Critter Culture
Count the Ways: How Your Cat Says "I Love You"

Count the Ways: How Your Cat Says "I Love You"

Critter Culture Staff



Most dogs show love in very obvious ways, such as wagging their tails, running around in circles, or even slobbering all over their human families. Cats don't behave this way. Some people believe that cats are aloof, independent animals that don't really care much for their humans. However, kitties do feel affection and love for us. They just express their feelings in uniquely feline ways.


Kitty is always in the way

Sometimes it feels like cats are constantly underfoot or always interrupting tasks. Kitties frequently decide to follow people from room to room, and they enjoy putting themselves right in the middle of whatever their owners are doing. Your cat may decide to lay down on your keyboard or sit right in front of a computer or television screen. These behaviors aren't meant to be annoying. It's the cat's way of getting your attention or simply enjoying your company.

Cute kitten sitting on laptop keyboard and looking at camera freemixer / Getty Images


Slow blinks

Although it may sound odd, cats show affection by staring and blinking slowly. Slow blinks are very clear indications of love. Cats don't like closing their eyes around other animals or around most people. If your cat closes his eyes or blinks slowly while staring at you, the kitty is actually demonstrating love and trust. You can look at your cat and blink slowly to show love as well.

cat with eyes closed Kech / Getty Images


Head bunting

Your cat may bump, or bunt, his head against yours as a sign of affection. Cats have scent glands on their heads. Scent is very important to cats because they use pheromones to communicate with each other. A cat pushing his head against yours or rubbing his head against your hand leaves pheromones on your skin. These pheromones label you as a safe and trusted entity. They could also send a slight warning to other cats that you've already been claimed.

Woman pet owner cuddling with cat IvanJekic / Getty Images



Kitties groom each other frequently. It's a social activity that communicates trust and affection. Your cat may groom you as a sign of affection as well. This generally takes the form of licking your hands, arms, hair, or other accessible areas. Soft bites and nibbles aren't aggressive behavior. Cats use their teeth and tongues to groom their fur, and some kitties don't quite understand that people don't have fur coats.

cat biting woman's nose Olezzo / Getty Images


Sleeping habits

Wild cats living as a family sleep very close to each other. Domestic cats frequently do the same thing in multi-cat households, and kittens almost always sleep in piles beside their mother. If your cats sleep curled up beside you, it means you're a trusted member of their family. Some cats even sleep under the covers or try to sleep on top of their favorite people.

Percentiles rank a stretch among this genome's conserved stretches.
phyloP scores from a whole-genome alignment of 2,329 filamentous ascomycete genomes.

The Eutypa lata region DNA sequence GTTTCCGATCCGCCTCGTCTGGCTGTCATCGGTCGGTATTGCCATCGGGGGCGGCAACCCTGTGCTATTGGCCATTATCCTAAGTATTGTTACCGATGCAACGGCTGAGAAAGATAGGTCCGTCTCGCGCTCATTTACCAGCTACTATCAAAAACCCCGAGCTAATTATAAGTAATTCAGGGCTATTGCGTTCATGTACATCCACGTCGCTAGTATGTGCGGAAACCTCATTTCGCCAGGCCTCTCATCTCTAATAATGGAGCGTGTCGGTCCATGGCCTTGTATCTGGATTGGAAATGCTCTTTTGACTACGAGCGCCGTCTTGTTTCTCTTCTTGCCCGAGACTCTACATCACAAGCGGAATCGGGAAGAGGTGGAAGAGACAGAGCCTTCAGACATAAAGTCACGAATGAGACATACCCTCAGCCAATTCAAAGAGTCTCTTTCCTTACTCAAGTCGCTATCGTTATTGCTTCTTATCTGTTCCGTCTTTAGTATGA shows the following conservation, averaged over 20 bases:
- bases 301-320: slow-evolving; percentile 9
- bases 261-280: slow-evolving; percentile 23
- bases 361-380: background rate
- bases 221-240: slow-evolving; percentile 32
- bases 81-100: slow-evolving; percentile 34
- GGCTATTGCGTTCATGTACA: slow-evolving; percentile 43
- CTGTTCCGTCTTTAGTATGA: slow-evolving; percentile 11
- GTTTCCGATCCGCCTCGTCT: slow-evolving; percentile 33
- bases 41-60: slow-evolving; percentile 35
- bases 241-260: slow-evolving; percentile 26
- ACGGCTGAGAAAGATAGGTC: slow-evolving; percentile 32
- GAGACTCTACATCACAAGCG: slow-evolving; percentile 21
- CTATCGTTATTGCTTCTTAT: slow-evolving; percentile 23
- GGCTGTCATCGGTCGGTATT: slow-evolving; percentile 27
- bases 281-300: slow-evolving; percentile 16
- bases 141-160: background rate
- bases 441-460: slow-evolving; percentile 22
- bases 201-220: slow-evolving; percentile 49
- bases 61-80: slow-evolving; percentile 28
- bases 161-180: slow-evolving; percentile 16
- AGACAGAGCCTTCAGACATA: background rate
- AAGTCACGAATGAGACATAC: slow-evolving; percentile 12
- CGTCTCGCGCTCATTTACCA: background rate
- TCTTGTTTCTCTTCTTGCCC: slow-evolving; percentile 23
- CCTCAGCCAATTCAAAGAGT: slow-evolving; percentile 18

cat sleeping on top a woman SetsukoN / Getty Images


Purring and trilling

A cat's meow can mean a lot of things. Your kitty may want something, or he could be expressing happiness or excitement. Every cat is different, but you can usually figure out what various meows mean by watching your cat's behavior. High-pitched meows or chirps often mean the cat wants attention. He may want you to pick him up or play with him. Purring or soft trilling noises usually indicate happiness and contentment, although cats purr for other reasons too.

Woman strokes cute ginger cat lying on blanket on window sill. Konstantin Aksenov / Getty Images



Cats knead or push in and out with their front paws when they feel comfortable and safe. Some people refer to kneading as 'making biscuits.' Baby kittens knead to encourage milk flow from their mother. Adult cats knead when they feel happy and content. It's a good sign if your cat kneads while sitting on your lap or sitting beside you.

Grey kitten with green eyes sitting on owner's lap Uplight Pictures / Getty Images


Showing their bellies

It's actually a pretty big deal when cats show their bellies. Animals won't expose their bellies unless they feel safe. A cat that rolls over during playtime or lets you rub her belly is showing how much she trusts you. Along the same lines, a sick cat approaching you for help is the highest compliment. Most cats, and many other animals, hide signs of sickness or injury to protect themselves. If your cat comes to you when she doesn't feel well, it means she trusts you completely and sees you as a source of comfort.

cat on its back showing belly 3sbworld / Getty Images


Bringing you presents

Cats bring presents home to their families to show love and affection. This can be very puzzling from a human perspective. However, wild cats bring prey back to their family groups to share food. Mother cats also do this to feed kittens and teach hunting skills. From the cat's perspective, the dead mouse on the doorstep is food she's sharing with you.

cat looking at mouse on the table zsv3207 / Getty Images


Strays and rescues

A cat's background may influence the way they express love. Some people claim that feral cats can learn to be housecats, but they'll never truly trust or love people. On the other hand, many rescuers claim that formerly feral cats can be very loving and attached to their human families. Every cat is an individual with a unique personality. Don't be discouraged if a newly adopted rescue kitty isn't affectionate right away. Give the cat time to recognize a safe, loving home and show trust and affection in their own way.

cat putting its head in man's arm Linda Raymond / Getty Images


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